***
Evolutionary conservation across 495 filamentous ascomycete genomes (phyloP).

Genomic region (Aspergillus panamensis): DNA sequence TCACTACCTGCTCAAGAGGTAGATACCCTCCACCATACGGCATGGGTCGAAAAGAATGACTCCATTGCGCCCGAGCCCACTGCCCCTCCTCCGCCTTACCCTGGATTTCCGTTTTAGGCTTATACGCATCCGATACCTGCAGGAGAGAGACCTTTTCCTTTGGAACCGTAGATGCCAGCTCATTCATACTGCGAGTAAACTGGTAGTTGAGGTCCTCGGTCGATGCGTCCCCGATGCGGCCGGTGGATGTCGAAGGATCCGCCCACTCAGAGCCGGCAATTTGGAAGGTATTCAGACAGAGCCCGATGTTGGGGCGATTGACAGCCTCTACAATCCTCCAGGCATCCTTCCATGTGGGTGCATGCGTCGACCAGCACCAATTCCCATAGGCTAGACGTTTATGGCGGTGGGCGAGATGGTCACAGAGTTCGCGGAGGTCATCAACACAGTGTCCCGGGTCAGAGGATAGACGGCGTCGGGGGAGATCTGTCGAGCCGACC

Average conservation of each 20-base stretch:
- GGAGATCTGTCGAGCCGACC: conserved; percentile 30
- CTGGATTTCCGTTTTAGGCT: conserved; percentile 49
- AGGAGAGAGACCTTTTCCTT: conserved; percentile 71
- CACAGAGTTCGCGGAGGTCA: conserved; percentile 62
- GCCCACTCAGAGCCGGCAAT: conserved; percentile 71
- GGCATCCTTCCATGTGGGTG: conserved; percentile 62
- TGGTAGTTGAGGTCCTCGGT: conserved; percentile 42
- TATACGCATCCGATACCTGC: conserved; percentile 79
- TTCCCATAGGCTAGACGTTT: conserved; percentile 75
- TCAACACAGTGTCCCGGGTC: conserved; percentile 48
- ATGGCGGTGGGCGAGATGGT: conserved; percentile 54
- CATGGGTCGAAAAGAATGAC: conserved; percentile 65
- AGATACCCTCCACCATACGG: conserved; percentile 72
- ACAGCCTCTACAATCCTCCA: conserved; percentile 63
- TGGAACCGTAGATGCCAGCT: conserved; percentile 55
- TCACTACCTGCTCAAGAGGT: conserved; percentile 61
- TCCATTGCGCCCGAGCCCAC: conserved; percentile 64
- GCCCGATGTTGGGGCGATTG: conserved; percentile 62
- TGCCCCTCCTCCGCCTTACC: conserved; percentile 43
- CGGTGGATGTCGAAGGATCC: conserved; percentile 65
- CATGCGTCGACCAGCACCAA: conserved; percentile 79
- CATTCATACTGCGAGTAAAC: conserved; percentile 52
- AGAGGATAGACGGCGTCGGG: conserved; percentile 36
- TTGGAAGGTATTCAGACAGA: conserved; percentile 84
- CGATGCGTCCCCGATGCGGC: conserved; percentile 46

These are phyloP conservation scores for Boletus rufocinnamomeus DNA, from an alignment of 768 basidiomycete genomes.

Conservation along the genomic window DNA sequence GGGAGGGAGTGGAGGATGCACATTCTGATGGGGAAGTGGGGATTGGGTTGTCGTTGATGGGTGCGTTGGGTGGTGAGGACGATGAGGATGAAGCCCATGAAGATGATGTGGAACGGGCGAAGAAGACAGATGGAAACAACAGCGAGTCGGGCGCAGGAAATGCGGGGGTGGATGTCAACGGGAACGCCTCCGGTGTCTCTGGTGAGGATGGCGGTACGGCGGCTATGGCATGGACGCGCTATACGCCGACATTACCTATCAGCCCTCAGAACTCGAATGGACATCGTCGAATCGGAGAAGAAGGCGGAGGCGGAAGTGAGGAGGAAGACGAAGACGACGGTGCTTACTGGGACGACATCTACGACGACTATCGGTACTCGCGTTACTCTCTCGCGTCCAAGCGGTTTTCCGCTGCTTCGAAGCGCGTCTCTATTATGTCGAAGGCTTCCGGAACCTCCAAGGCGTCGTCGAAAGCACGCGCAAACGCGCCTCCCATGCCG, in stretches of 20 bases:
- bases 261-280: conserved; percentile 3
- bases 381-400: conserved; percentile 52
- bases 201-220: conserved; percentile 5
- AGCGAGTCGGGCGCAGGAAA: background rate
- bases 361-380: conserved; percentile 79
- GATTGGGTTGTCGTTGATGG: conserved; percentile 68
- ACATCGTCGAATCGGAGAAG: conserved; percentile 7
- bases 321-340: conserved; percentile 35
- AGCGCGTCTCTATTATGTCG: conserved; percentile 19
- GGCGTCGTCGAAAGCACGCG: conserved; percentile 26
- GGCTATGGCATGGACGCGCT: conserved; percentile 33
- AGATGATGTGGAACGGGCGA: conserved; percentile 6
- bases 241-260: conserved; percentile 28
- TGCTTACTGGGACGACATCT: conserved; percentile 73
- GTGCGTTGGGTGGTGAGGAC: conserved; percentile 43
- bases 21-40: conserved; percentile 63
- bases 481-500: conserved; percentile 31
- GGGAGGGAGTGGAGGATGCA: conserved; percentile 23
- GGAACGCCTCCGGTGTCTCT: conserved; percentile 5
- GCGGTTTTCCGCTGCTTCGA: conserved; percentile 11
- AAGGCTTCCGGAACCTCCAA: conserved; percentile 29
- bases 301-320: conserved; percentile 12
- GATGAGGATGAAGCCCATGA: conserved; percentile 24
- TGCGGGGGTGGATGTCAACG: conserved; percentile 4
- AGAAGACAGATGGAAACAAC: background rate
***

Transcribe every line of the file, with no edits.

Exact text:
Evolutionary conservation across 495 filamentous ascomycete genomes (phyloP).

Genomic region (Aspergillus panamensis): DNA sequence TCACTACCTGCTCAAGAGGTAGATACCCTCCACCATACGGCATGGGTCGAAAAGAATGACTCCATTGCGCCCGAGCCCACTGCCCCTCCTCCGCCTTACCCTGGATTTCCGTTTTAGGCTTATACGCATCCGATACCTGCAGGAGAGAGACCTTTTCCTTTGGAACCGTAGATGCCAGCTCATTCATACTGCGAGTAAACTGGTAGTTGAGGTCCTCGGTCGATGCGTCCCCGATGCGGCCGGTGGATGTCGAAGGATCCGCCCACTCAGAGCCGGCAATTTGGAAGGTATTCAGACAGAGCCCGATGTTGGGGCGATTGACAGCCTCTACAATCCTCCAGGCATCCTTCCATGTGGGTGCATGCGTCGACCAGCACCAATTCCCATAGGCTAGACGTTTATGGCGGTGGGCGAGATGGTCACAGAGTTCGCGGAGGTCATCAACACAGTGTCCCGGGTCAGAGGATAGACGGCGTCGGGGGAGATCTGTCGAGCCGACC

Average conservation of each 20-base stretch:
- GGAGATCTGTCGAGCCGACC: conserved; percentile 30
- CTGGATTTCCGTTTTAGGCT: conserved; percentile 49
- AGGAGAGAGACCTTTTCCTT: conserved; percentile 71
- CACAGAGTTCGCGGAGGTCA: conserved; percentile 62
- GCCCACTCAGAGCCGGCAAT: conserved; percentile 71
- GGCATCCTTCCATGTGGGTG: conserved; percentile 62
- TGGTAGTTGAGGTCCTCGGT: conserved; percentile 42
- TATACGCATCCGATACCTGC: conserved; percentile 79
- TTCCCATAGGCTAGACGTTT: conserved; percentile 75
- TCAACACAGTGTCCCGGGTC: conserved; percentile 48
- ATGGCGGTGGGCGAGATGGT: conserved; percentile 54
- CATGGGTCGAAAAGAATGAC: conserved; percentile 65
- AGATACCCTCCACCATACGG: conserved; percentile 72
- ACAGCCTCTACAATCCTCCA: conserved; percentile 63
- TGGAACCGTAGATGCCAGCT: conserved; percentile 55
- TCACTACCTGCTCAAGAGGT: conserved; percentile 61
- TCCATTGCGCCCGAGCCCAC: conserved; percentile 64
- GCCCGATGTTGGGGCGATTG: conserved; percentile 62
- TGCCCCTCCTCCGCCTTACC: conserved; percentile 43
- CGGTGGATGTCGAAGGATCC: conserved; percentile 65
- CATGCGTCGACCAGCACCAA: conserved; percentile 79
- CATTCATACTGCGAGTAAAC: conserved; percentile 52
- AGAGGATAGACGGCGTCGGG: conserved; percentile 36
- TTGGAAGGTATTCAGACAGA: conserved; percentile 84
- CGATGCGTCCCCGATGCGGC: conserved; percentile 46

These are phyloP conservation scores for Boletus rufocinnamomeus DNA, from an alignment of 768 basidiomycete genomes.

Conservation along the genomic window DNA sequence GGGAGGGAGTGGAGGATGCACATTCTGATGGGGAAGTGGGGATTGGGTTGTCGTTGATGGGTGCGTTGGGTGGTGAGGACGATGAGGATGAAGCCCATGAAGATGATGTGGAACGGGCGAAGAAGACAGATGGAAACAACAGCGAGTCGGGCGCAGGAAATGCGGGGGTGGATGTCAACGGGAACGCCTCCGGTGTCTCTGGTGAGGATGGCGGTACGGCGGCTATGGCATGGACGCGCTATACGCCGACATTACCTATCAGCCCTCAGAACTCGAATGGACATCGTCGAATCGGAGAAGAAGGCGGAGGCGGAAGTGAGGAGGAAGACGAAGACGACGGTGCTTACTGGGACGACATCTACGACGACTATCGGTACTCGCGTTACTCTCTCGCGTCCAAGCGGTTTTCCGCTGCTTCGAAGCGCGTCTCTATTATGTCGAAGGCTTCCGGAACCTCCAAGGCGTCGTCGAAAGCACGCGCAAACGCGCCTCCCATGCCG, in stretches of 20 bases:
- bases 261-280: conserved; percentile 3
- bases 381-400: conserved; percentile 52
- bases 201-220: conserved; percentile 5
- AGCGAGTCGGGCGCAGGAAA: background rate
- bases 361-380: conserved; percentile 79
- GATTGGGTTGTCGTTGATGG: conserved; percentile 68
- ACATCGTCGAATCGGAGAAG: conserved; percentile 7
- bases 321-340: conserved; percentile 35
- AGCGCGTCTCTATTATGTCG: conserved; percentile 19
- GGCGTCGTCGAAAGCACGCG: conserved; percentile 26
- GGCTATGGCATGGACGCGCT: conserved; percentile 33
- AGATGATGTGGAACGGGCGA: conserved; percentile 6
- bases 241-260: conserved; percentile 28
- TGCTTACTGGGACGACATCT: conserved; percentile 73
- GTGCGTTGGGTGGTGAGGAC: conserved; percentile 43
- bases 21-40: conserved; percentile 63
- bases 481-500: conserved; percentile 31
- GGGAGGGAGTGGAGGATGCA: conserved; percentile 23
- GGAACGCCTCCGGTGTCTCT: conserved; percentile 5
- GCGGTTTTCCGCTGCTTCGA: conserved; percentile 11
- AAGGCTTCCGGAACCTCCAA: conserved; percentile 29
- bases 301-320: conserved; percentile 12
- GATGAGGATGAAGCCCATGA: conserved; percentile 24
- TGCGGGGGTGGATGTCAACG: conserved; percentile 4
- AGAAGACAGATGGAAACAAC: background rate